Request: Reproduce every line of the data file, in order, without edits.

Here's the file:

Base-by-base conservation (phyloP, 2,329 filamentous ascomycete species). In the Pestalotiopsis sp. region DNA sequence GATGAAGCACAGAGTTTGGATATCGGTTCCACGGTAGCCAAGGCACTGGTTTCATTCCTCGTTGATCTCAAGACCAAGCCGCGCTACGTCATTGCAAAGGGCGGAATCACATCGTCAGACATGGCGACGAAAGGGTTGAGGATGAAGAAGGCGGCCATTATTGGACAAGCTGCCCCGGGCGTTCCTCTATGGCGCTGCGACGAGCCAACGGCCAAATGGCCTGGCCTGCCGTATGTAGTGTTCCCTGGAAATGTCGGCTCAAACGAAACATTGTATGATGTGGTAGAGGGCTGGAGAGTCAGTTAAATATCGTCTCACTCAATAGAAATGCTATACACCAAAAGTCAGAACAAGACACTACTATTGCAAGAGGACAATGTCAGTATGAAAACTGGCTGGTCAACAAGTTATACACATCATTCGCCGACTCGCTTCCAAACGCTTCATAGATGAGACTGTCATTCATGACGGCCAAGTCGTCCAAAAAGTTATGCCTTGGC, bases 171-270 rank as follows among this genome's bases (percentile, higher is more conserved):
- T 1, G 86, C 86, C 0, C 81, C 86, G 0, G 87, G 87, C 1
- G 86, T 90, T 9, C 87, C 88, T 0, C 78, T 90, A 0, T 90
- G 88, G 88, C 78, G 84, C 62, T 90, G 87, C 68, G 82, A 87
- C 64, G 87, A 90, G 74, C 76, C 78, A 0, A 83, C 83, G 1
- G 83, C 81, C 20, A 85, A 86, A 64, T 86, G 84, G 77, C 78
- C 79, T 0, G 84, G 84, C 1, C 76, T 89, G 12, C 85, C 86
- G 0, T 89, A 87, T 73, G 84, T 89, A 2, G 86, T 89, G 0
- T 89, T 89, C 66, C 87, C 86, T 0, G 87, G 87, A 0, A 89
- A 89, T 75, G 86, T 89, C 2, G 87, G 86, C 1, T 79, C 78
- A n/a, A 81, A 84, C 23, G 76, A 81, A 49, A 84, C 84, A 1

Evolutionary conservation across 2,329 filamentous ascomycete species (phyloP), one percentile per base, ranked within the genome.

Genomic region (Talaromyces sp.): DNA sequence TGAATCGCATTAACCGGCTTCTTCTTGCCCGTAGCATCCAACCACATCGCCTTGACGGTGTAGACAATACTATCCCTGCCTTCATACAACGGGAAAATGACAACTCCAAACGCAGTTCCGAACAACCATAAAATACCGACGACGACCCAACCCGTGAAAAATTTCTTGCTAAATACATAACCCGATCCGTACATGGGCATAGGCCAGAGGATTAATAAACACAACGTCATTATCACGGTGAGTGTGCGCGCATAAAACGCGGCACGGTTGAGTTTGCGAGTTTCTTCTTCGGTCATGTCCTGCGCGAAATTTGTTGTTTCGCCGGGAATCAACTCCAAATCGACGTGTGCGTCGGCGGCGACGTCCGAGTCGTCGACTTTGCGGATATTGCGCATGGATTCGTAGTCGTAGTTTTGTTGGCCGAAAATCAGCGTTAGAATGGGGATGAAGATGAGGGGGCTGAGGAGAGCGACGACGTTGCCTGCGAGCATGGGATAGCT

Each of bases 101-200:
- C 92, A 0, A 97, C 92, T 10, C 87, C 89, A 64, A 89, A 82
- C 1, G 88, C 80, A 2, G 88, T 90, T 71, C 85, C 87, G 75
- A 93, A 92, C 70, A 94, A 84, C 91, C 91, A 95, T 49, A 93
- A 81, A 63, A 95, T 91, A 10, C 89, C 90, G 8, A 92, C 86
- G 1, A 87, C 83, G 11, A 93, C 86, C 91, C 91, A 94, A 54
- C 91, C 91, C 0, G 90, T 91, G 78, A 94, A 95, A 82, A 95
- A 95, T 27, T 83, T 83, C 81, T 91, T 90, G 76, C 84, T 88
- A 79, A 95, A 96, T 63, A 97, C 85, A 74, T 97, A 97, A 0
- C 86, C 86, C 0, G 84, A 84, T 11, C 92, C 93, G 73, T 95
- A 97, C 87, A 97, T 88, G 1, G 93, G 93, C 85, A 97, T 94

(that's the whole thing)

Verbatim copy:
Base-by-base conservation (phyloP, 2,329 filamentous ascomycete species). In the Pestalotiopsis sp. region DNA sequence GATGAAGCACAGAGTTTGGATATCGGTTCCACGGTAGCCAAGGCACTGGTTTCATTCCTCGTTGATCTCAAGACCAAGCCGCGCTACGTCATTGCAAAGGGCGGAATCACATCGTCAGACATGGCGACGAAAGGGTTGAGGATGAAGAAGGCGGCCATTATTGGACAAGCTGCCCCGGGCGTTCCTCTATGGCGCTGCGACGAGCCAACGGCCAAATGGCCTGGCCTGCCGTATGTAGTGTTCCCTGGAAATGTCGGCTCAAACGAAACATTGTATGATGTGGTAGAGGGCTGGAGAGTCAGTTAAATATCGTCTCACTCAATAGAAATGCTATACACCAAAAGTCAGAACAAGACACTACTATTGCAAGAGGACAATGTCAGTATGAAAACTGGCTGGTCAACAAGTTATACACATCATTCGCCGACTCGCTTCCAAACGCTTCATAGATGAGACTGTCATTCATGACGGCCAAGTCGTCCAAAAAGTTATGCCTTGGC, bases 171-270 rank as follows among this genome's bases (percentile, higher is more conserved):
- T 1, G 86, C 86, C 0, C 81, C 86, G 0, G 87, G 87, C 1
- G 86, T 90, T 9, C 87, C 88, T 0, C 78, T 90, A 0, T 90
- G 88, G 88, C 78, G 84, C 62, T 90, G 87, C 68, G 82, A 87
- C 64, G 87, A 90, G 74, C 76, C 78, A 0, A 83, C 83, G 1
- G 83, C 81, C 20, A 85, A 86, A 64, T 86, G 84, G 77, C 78
- C 79, T 0, G 84, G 84, C 1, C 76, T 89, G 12, C 85, C 86
- G 0, T 89, A 87, T 73, G 84, T 89, A 2, G 86, T 89, G 0
- T 89, T 89, C 66, C 87, C 86, T 0, G 87, G 87, A 0, A 89
- A 89, T 75, G 86, T 89, C 2, G 87, G 86, C 1, T 79, C 78
- A n/a, A 81, A 84, C 23, G 76, A 81, A 49, A 84, C 84, A 1

Evolutionary conservation across 2,329 filamentous ascomycete species (phyloP), one percentile per base, ranked within the genome.

Genomic region (Talaromyces sp.): DNA sequence TGAATCGCATTAACCGGCTTCTTCTTGCCCGTAGCATCCAACCACATCGCCTTGACGGTGTAGACAATACTATCCCTGCCTTCATACAACGGGAAAATGACAACTCCAAACGCAGTTCCGAACAACCATAAAATACCGACGACGACCCAACCCGTGAAAAATTTCTTGCTAAATACATAACCCGATCCGTACATGGGCATAGGCCAGAGGATTAATAAACACAACGTCATTATCACGGTGAGTGTGCGCGCATAAAACGCGGCACGGTTGAGTTTGCGAGTTTCTTCTTCGGTCATGTCCTGCGCGAAATTTGTTGTTTCGCCGGGAATCAACTCCAAATCGACGTGTGCGTCGGCGGCGACGTCCGAGTCGTCGACTTTGCGGATATTGCGCATGGATTCGTAGTCGTAGTTTTGTTGGCCGAAAATCAGCGTTAGAATGGGGATGAAGATGAGGGGGCTGAGGAGAGCGACGACGTTGCCTGCGAGCATGGGATAGCT

Each of bases 101-200:
- C 92, A 0, A 97, C 92, T 10, C 87, C 89, A 64, A 89, A 82
- C 1, G 88, C 80, A 2, G 88, T 90, T 71, C 85, C 87, G 75
- A 93, A 92, C 70, A 94, A 84, C 91, C 91, A 95, T 49, A 93
- A 81, A 63, A 95, T 91, A 10, C 89, C 90, G 8, A 92, C 86
- G 1, A 87, C 83, G 11, A 93, C 86, C 91, C 91, A 94, A 54
- C 91, C 91, C 0, G 90, T 91, G 78, A 94, A 95, A 82, A 95
- A 95, T 27, T 83, T 83, C 81, T 91, T 90, G 76, C 84, T 88
- A 79, A 95, A 96, T 63, A 97, C 85, A 74, T 97, A 97, A 0
- C 86, C 86, C 0, G 84, A 84, T 11, C 92, C 93, G 73, T 95
- A 97, C 87, A 97, T 88, G 1, G 93, G 93, C 85, A 97, T 94